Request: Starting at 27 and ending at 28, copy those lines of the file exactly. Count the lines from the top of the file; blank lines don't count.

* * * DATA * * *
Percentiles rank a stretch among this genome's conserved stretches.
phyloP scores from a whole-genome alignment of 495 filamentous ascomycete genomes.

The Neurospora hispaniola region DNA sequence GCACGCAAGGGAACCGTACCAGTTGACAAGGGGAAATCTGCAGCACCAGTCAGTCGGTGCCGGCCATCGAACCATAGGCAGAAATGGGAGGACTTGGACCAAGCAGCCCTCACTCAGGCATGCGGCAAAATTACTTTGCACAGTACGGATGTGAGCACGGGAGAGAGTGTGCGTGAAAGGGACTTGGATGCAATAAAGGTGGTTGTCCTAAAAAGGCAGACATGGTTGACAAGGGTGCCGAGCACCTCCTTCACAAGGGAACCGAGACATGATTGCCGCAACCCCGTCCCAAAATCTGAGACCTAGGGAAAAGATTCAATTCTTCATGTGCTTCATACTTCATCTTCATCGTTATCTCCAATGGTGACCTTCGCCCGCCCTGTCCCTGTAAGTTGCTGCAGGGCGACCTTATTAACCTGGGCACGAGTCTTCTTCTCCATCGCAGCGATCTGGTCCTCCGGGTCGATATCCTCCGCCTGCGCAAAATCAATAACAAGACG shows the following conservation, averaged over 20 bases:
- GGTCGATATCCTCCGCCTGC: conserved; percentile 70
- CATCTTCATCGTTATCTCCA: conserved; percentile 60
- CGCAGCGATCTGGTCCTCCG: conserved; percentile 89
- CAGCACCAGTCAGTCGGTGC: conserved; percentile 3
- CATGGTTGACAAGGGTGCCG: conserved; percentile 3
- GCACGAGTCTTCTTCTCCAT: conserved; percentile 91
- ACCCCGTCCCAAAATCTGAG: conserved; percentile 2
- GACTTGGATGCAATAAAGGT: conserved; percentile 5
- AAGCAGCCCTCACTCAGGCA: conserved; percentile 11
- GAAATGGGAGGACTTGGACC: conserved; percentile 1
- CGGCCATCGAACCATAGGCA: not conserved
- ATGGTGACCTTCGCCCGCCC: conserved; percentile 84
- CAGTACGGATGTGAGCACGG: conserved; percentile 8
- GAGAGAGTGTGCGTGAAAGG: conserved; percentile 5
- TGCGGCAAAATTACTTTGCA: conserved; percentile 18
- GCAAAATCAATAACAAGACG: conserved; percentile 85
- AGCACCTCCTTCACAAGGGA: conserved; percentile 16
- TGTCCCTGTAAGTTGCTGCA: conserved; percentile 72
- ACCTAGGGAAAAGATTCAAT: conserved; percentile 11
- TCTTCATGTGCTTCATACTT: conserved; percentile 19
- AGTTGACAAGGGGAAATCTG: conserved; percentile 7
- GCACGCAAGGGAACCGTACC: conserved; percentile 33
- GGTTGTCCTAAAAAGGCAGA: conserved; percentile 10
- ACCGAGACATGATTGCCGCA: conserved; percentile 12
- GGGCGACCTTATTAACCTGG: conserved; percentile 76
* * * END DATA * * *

- ACCGAGACATGATTGCCGCA: conserved; percentile 12
- GGGCGACCTTATTAACCTGG: conserved; percentile 76